The unchecked ambition and corporate tyranny of Elizabeth Holmes, the arrogance of Travis Kalanick, the sheer eccentricity of Elon Musk; entrepreneurs capture the imagination, fascinating and infuriating us in equal measure.
Despite their cultural popularity, the very hallmarks of the successful entrepreneur can make them, in person, difficult to understand and even more difficult to live with. The Harvard Business Report quoted Derek du Toit: “It has been correctly stated that the biggest burden a growing company faces is having a full-blooded entrepreneur as its owner.”
While many have anecdotes about the various personality quirks that distinguish wildly successful entrepreneurs, scholars Éva Karcsics and Ferenc Szakács undertook a scientific study in Society and Economy to find out exactly what these were.
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Some of what they found paints a flattering picture of the successful entrepreneur—a high level of emotional intelligence and sociability, the ability to influence their social circles, and a keen sense of self-awareness (at least at the outset). They also found, however, that many successful entrepreneur had a marked need to dominate, a desire to present themselves in an appealing light and a drive to achieve a high social status. These sit uncomfortably with an understanding of the needs of others—and their own.
Additionally, entrepreneurs tend to view themselves as masters of their own fate. The study states, “Successful entrepreneurs selected the personality factor as a precondition for success more often than any other factors,”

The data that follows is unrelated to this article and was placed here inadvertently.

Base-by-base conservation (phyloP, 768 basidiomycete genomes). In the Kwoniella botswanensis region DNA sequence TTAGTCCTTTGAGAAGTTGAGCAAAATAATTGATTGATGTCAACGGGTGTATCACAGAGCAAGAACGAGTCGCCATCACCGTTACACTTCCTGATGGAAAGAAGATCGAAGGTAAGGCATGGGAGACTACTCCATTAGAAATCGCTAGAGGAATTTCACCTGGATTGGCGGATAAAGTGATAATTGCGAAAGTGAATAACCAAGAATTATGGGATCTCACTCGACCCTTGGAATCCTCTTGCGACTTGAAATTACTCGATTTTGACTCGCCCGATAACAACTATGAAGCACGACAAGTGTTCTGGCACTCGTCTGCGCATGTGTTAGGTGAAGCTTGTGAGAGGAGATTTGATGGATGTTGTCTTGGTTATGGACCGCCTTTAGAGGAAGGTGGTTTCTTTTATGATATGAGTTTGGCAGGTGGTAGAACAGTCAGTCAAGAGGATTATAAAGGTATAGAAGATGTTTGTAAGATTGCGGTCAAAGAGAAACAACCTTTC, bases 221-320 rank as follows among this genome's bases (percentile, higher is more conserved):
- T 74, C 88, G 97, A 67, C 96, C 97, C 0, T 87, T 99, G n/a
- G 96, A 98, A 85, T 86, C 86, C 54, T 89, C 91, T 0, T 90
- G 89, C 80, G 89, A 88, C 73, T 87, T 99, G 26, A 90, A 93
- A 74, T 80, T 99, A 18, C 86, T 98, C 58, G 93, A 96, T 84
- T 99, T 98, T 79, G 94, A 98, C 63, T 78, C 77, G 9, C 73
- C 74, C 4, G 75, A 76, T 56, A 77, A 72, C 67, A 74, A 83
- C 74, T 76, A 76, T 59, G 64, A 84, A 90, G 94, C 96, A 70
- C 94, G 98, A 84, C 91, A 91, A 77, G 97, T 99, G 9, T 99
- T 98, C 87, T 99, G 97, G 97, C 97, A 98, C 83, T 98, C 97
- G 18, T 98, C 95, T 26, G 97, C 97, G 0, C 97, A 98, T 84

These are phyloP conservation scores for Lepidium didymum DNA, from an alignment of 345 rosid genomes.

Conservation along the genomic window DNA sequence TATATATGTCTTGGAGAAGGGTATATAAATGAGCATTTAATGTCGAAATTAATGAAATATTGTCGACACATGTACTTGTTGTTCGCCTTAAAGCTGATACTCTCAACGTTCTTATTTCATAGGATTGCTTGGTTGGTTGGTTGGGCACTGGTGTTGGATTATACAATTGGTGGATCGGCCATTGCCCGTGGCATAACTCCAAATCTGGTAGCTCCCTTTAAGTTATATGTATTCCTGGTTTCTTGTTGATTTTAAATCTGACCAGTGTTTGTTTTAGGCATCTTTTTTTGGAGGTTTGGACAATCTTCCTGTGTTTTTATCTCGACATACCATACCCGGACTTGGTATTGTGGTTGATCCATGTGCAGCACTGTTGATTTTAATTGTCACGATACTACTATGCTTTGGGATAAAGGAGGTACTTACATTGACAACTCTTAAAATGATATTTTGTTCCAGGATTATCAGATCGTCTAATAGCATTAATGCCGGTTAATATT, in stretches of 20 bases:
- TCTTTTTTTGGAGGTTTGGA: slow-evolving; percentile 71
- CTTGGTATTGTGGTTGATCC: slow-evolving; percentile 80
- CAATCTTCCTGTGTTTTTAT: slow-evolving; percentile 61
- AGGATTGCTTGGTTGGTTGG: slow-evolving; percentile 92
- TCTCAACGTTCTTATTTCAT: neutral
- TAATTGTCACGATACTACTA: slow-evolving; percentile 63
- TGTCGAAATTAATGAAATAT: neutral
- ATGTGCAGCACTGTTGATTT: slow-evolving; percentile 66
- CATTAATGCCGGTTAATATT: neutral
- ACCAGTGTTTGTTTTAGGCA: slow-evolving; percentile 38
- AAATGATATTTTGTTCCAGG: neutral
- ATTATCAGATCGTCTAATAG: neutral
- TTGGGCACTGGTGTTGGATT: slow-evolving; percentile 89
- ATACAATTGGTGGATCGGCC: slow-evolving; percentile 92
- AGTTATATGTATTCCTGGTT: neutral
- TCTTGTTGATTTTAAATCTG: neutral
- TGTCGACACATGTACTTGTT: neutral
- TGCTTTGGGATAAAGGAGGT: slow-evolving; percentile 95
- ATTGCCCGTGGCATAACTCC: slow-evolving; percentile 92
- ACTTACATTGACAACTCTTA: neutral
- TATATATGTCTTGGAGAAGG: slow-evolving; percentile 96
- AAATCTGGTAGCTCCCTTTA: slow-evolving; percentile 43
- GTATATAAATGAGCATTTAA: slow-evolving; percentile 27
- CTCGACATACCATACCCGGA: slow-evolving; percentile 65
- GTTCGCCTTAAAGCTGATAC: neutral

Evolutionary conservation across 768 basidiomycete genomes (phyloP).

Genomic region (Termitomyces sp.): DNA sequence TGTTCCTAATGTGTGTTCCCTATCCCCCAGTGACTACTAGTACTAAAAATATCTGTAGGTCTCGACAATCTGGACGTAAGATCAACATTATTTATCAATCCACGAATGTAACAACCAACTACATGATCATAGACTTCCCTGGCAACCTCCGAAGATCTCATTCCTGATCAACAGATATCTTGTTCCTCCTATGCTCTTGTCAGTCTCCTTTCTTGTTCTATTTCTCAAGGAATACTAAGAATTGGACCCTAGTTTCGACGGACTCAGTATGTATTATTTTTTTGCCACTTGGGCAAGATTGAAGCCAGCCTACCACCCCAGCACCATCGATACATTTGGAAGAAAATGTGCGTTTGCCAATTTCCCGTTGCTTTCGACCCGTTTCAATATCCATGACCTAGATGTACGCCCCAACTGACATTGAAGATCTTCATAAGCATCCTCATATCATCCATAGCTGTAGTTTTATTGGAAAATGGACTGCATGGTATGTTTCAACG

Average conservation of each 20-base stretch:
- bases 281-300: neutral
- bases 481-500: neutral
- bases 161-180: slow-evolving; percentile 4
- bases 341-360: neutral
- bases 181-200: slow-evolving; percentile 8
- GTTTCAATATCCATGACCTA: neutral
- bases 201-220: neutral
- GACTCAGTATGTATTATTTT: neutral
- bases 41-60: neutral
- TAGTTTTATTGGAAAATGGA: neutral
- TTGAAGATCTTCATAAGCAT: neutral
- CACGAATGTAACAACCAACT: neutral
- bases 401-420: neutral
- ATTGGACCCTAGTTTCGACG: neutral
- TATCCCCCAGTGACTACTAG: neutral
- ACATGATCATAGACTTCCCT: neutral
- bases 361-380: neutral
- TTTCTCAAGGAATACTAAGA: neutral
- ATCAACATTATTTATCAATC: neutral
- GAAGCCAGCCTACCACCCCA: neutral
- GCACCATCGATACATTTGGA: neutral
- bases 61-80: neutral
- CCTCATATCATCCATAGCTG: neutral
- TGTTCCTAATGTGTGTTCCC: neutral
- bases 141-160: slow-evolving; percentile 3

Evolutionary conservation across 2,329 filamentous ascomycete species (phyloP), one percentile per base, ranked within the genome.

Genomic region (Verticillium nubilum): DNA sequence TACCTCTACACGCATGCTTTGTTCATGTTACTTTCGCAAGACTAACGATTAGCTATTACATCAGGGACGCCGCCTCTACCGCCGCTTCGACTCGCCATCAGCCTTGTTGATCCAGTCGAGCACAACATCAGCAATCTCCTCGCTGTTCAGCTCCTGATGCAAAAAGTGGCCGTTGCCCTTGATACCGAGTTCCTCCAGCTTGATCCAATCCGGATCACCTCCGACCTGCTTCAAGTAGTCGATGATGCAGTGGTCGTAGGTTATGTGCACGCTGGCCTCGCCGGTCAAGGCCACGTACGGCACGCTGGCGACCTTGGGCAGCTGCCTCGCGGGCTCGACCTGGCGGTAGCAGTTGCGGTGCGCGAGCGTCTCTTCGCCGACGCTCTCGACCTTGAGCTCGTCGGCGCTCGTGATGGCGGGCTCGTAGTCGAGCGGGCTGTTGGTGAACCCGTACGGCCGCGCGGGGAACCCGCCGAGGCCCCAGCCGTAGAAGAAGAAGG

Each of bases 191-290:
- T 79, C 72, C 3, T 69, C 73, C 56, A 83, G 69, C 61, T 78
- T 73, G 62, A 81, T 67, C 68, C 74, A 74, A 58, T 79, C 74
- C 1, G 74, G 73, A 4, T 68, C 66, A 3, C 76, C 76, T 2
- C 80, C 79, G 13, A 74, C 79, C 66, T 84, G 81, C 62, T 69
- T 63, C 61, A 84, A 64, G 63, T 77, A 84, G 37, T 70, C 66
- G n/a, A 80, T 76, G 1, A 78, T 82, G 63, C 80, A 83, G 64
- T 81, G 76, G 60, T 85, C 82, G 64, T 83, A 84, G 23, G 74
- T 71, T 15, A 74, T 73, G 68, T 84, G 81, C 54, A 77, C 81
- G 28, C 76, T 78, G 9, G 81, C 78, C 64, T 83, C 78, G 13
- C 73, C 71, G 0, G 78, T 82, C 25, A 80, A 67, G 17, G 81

Entrepreneurs ranked personality as a bigger factor in success than capital, contacts, employees, professional expertise, market environment, luck, ideas, favorable state regulations or even the marketability of their product. In essence, as the study states, “in their view success is primarily due to themselves.”
It follows that this puts a great deal of pressure on a gifted, and potentially conflicted character. Fierce ambition guided by an extreme nature, coupled with the burden of exceptional self-determination, is a fraught psychological state to find oneself in. As reporter de Vries writes in the Harvard Business Review, one highly successful young entrepreneur reported recurring nightmares of looking down from a balcony at a cadre of smiling female admires, who would soon morph into harpies, and he would wake up screaming. “If one looks at these dreams as symbolic, albeit in a simplified way, one sees some wishes and fears standing out,” writes de Vries. “One of the more noticeable characteristics of both dreams is their grandiosity; they involve high positions—balconies and mountains—the way to both viewed as fraught with many dangers.”